Listoke 1777 is a small batch Irish gin produced in Co. Louth.
Price: ~ £31
Sadly there isn’t a great deal of information about Listoke distillery. Founded in a converted stable on the grounds of the Listoke estate, the distillery has since expanded to include Ireland’s only gin school, where members of the public can go for a gin making experience. I’m not 100% sure whether the distillery is still located there but what I can find is that the gin itself is made in small batches of 350L using an iStill and water from Boyne Valley. The company has ‘Origin Green’ status, an Irish programme for food and drink sustainability.
The bottle is a gorgeous green, topped with a gold screw cap, and is square in shape with embossed lines running down it, as well as the name of the gin itself on each side. Front and centre is a tall rectangular label bordered in what looks like copper foil, with a Barn Owl in flight spilling across it. The owl is apparently a nod to the owls that live in the stable building, and is painted in shades of green which look to be made up of leaves and botanicals. Above is the name of the gin and distillery logo (a geometrically shaped owl), and below is the small batch Irish gin statement, volume, ABV, and the phrase ‘Spioraid na beatha’ which I believe translates to ‘Spirit of Life’. On the back is a smaller label with the usual info on it. It’s a really lovely bottle and the green really helps it to stand out.
Right away, it’s clear this gin is a little different. I get strong, sweet, earthy and spiced notes from the cassia, which actually puts me in mind of a cinnamon and raisin oat cookie (which I love). Beneath that is a subtle orange and berry tone, which leads down a little further to the angelica and cardamom. It’s quite a cascade of aromas, starting with a sweet spice and ending with an earthy tang. Beneath it all, if you work hard, the juniper provides a solid base. It may not appeal to traditional gin fans, but I think it smells great, albeit very distinctly orange and cinnamon biscuit-y.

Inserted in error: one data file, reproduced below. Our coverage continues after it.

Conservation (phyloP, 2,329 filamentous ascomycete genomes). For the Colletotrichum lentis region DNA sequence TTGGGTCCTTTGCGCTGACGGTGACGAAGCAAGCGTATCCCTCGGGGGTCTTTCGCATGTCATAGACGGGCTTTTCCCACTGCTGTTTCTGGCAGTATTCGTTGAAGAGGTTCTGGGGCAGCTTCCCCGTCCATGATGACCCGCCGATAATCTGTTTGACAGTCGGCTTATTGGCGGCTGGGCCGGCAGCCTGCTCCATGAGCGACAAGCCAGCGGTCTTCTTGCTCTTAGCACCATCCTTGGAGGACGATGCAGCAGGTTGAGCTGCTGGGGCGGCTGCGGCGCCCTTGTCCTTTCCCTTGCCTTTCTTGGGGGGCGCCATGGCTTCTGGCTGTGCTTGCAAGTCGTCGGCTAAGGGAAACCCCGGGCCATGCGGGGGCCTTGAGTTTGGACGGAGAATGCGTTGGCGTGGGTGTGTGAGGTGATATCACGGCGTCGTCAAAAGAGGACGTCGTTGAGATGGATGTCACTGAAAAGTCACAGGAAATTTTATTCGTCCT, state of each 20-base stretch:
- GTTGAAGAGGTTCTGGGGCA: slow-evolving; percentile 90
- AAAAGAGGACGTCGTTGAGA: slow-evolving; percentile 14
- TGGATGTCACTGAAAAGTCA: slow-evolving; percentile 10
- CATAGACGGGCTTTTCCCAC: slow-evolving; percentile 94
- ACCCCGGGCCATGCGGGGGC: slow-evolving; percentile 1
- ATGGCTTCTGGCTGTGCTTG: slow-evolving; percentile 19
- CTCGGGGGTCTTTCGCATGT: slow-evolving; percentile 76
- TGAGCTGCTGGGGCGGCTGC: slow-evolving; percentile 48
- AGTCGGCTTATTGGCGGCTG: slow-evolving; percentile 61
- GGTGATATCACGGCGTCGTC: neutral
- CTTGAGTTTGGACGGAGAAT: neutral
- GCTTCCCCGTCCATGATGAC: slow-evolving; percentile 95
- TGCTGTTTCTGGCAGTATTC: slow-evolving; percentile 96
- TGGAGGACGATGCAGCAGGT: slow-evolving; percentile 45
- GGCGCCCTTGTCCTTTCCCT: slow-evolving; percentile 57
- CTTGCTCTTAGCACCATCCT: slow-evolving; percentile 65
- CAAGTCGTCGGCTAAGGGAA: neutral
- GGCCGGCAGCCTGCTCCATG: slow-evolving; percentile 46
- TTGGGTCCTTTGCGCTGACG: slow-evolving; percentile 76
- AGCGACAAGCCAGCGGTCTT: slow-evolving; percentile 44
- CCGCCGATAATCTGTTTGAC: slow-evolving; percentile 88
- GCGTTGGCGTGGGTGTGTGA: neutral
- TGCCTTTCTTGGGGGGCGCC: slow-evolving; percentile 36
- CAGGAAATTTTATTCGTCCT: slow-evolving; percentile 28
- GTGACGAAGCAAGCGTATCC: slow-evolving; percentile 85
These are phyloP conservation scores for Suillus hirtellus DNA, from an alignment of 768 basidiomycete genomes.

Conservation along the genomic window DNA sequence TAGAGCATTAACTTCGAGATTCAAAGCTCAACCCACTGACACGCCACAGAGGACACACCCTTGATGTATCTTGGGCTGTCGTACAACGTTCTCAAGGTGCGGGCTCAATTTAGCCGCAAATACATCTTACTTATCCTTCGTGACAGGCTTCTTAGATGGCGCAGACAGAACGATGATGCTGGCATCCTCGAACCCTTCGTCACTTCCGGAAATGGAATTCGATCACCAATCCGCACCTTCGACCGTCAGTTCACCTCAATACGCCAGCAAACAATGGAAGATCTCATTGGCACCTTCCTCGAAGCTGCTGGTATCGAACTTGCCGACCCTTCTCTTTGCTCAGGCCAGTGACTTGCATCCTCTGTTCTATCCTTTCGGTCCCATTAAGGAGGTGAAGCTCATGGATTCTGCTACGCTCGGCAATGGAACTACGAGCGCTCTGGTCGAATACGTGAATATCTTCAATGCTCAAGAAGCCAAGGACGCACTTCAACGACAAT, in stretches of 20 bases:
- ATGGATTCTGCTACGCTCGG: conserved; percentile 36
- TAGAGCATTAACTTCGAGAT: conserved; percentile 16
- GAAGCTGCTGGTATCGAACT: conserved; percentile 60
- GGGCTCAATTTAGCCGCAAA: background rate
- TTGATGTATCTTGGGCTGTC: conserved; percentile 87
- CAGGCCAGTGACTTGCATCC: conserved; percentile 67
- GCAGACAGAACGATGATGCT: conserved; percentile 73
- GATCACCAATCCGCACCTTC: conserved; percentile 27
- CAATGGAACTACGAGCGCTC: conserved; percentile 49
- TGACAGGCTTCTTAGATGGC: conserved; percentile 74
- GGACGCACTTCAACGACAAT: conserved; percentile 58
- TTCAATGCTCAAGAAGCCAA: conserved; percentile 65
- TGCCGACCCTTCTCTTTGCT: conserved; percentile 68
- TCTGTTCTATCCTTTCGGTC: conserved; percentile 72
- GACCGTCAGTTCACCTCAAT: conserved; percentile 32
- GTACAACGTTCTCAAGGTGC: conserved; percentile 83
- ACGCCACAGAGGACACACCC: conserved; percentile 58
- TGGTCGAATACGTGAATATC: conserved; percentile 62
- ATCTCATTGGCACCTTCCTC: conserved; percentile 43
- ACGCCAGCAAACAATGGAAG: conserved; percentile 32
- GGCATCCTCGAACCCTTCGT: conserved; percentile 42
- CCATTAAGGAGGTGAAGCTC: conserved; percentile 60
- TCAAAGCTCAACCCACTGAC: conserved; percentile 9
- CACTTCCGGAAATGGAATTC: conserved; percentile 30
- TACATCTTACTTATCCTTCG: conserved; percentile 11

Neat, the juniper and orange are much stronger on the tongue, providing more of a classic gin flavour than the nose might suggest. There’s plenty of citrus, and cassia of course, but overall it’s not as sickly as on the nose. Earthy, slightly woody flavours come through well with a tang of cardamom working nicely with the orange and spice. I get floral notes too, though they are fairly indistinct beneath the other flavours. It’s sweet and bitter at the same time, and while I enjoy it, the flavour of cinnamon and orange dominates.
Water brings out a little more orange, and the jasmine becomes far more evident, working well with the rowan berries, but in my opinion slightly confusing the overall flavour profile somewhat. I can handle a spiced-orange gin, but the suggestion of jasmine does confuse the senses a little as it feels a touch discordant. It’s nice to experience some of the other flavours a little more distinctly, but so far a much prefer it neat.
Finally, a G&T (3:1 Franklin & Sons Indian Tonic with a dried orange wheel to garnish). The result is nice but in my opinion a little strange purely due to the dry, woody flavour of the cinnamon, which comes through very strongly. In fact I wonder whether you might find a few people hard pushed to believe this is actually a G&T. For me it’s crisp and refreshing, with a subtle waxy background, some good levels of orange, and a hint of jasmine. But everything is laced with cinnamon/cassia and it’s tricky to get past that.
Listoke 1777 is another tricky one. I like everything in it, and from a technical point of view it’s well put together, but at the end of the day it’s the flavour that counts, and this just has way too much cassia for me. It may be wonderfully flavoured, fresh and dry cassia, but it. is. a. lot. Of course that’s going to appeal to some, which is great, but I don’t think it’s for everyone. This is a very contemporary gin, and in my opinion a niche one at that, so if you’re a massive cinnamon fan you’ll want to give it a go. If not, I’d recommend you try before you buy.
Add up to one feather if you love dry cinnamon flavours
Listoke 1777 is available online
All reviews are of the author’s personal collection, bought and paid for by the author, unless otherwise stated.